Single origin beans gourmet coffee has become extremely popular among coffee drinkers over the past few years. Like a fine wine, coffee beans have different flavor profiles and nuances according to where they are grown. For true coffee purists, a bean can taste different from plantation to plantation in the same region, just as a cabernet from one winery in Napa Valley can taste different from another just down the road.
The designations of single-origin coffees are labeled in several different ways:
Single Origin Beans Gourmet Coffee
But what do all of these terms mean? In reality, the concepts are pretty straightforward.
Single origin means that the coffee beans come from one specific growing region. Many aficionados believe that single-origin coffees capture the true essence of a specific place. The most coveted beans are those from ideal growing regions, such as Hawaiian Kona, Guatemalan Antigua and Ethiopian Yirgacheffe.
Estate Coffee and Micro Lot
Estate coffee goes beyond the single-origin designation and comes from a single estate in a region. Micro-lot beans come from a single field on a single farm. These two types of coffee have their own distinctive characteristics, particularly when they come from a top-notch estate in an exceptional growing region.
Most of the world's coffee drinkers drink blends of different beans. The companies who create blend coffees combine a variety of beans to create a smooth or robust brew.
What Defines a Single Origin Coffee?
Several factors determine the flavor, mouth feel, and nuances of a single-origin coffee, including:
- Method of processing
The soil in which the coffee plant grows can determine the flavor of the beans produced by the tree. Similar to wine grapes, different pH levels, mineral contents and what crops are grown next to the coffee will have an impact on the taste and aroma of a single origin coffee bean. For example, if a coffee plant grows near a pepper tree (as they often do in India), the coffee will take on a spicy undertone. Plants grown in Mexico or South America in close proximity to cacao trees will have a slight nuance of chocolate.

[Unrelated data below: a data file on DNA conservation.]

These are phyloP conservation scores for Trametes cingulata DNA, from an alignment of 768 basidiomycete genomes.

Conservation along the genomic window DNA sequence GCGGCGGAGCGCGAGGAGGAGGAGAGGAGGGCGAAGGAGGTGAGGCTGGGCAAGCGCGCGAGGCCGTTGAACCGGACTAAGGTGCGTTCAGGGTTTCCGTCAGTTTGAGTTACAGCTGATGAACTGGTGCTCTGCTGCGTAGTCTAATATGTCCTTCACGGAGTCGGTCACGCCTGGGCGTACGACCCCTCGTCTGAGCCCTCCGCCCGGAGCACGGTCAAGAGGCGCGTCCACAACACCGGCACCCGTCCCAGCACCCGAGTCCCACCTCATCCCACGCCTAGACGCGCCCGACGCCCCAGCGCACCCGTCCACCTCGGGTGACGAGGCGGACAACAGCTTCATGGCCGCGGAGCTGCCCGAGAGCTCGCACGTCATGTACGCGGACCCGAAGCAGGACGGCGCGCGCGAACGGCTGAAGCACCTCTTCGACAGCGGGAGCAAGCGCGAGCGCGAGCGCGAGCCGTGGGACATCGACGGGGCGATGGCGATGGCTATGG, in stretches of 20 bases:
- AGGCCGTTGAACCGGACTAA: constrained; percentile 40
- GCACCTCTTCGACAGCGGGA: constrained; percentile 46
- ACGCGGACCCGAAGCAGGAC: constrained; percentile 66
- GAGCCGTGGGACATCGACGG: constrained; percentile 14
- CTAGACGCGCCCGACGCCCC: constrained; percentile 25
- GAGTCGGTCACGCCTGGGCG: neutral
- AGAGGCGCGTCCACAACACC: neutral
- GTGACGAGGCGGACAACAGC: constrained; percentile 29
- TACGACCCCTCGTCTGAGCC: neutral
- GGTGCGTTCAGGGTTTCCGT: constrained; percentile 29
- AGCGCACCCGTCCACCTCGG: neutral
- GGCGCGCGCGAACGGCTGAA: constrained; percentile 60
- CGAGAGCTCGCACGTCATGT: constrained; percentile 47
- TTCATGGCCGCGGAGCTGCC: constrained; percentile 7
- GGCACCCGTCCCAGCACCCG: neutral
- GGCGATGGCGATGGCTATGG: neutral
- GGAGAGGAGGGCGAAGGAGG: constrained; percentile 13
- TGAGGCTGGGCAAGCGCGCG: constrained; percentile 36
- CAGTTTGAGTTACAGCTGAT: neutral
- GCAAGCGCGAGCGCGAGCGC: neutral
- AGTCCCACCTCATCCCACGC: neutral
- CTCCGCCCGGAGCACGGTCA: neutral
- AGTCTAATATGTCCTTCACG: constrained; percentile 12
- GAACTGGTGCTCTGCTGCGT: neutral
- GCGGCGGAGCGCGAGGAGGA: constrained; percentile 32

Two key species of coffee are grown throughout the world. The Arabica beans grow on trees is more difficult to cultivate and has a more preferred flavor to its cousin, the Robusta bean. Arabica beans usually command a higher price on the market.Robusta beans grow on wild shrubs, which produce a higher yield of beans. However, robusta beans sometimes don't taste as smooth as the Arabica variety.
Altitude and Method of Processing
Altitude plays a significant part in the taste and aroma of a particular type of coffee. Usually, the higher the altitude the better the coffee. An even more important factor is the method of processing the beans once they are harvested.Coffee plantations that take care of their beans and properly ferment and store their crop will produce a better tasting coffee; however, there are many farmers who cut corners, and hasten the fermenting process or store the beans improperly.
Buying Single Origin Coffee
If you are interested in trying a few single origin coffees, here are a few of the top choices to hook your palette:
- Ethiopian Limu: Grown in the Limu area and known for its sweet, spicy/winey flavor and balanced body.
- Antigua Guatemalan: Grown in one of Guatemala's premier coffee growing regions high in the mountains. Classic flavors are dark chocolate, caramel and smoke.
- Kenya Afrique: Grown at high altitudes in Kenya's Kirinyaga Valley.
- Hawaiian Kona: Mellow and sweet with a nutty character. Grown in Hawaii's legendary coffee region where the trees thrive on the island's steep volcanic hillsides.
Where to Buy Online
You should be able to find some great single origin coffees at your local grocery store. However, if you would like to explore some other types of high-end coffee that aren't easily available, check out the websites below.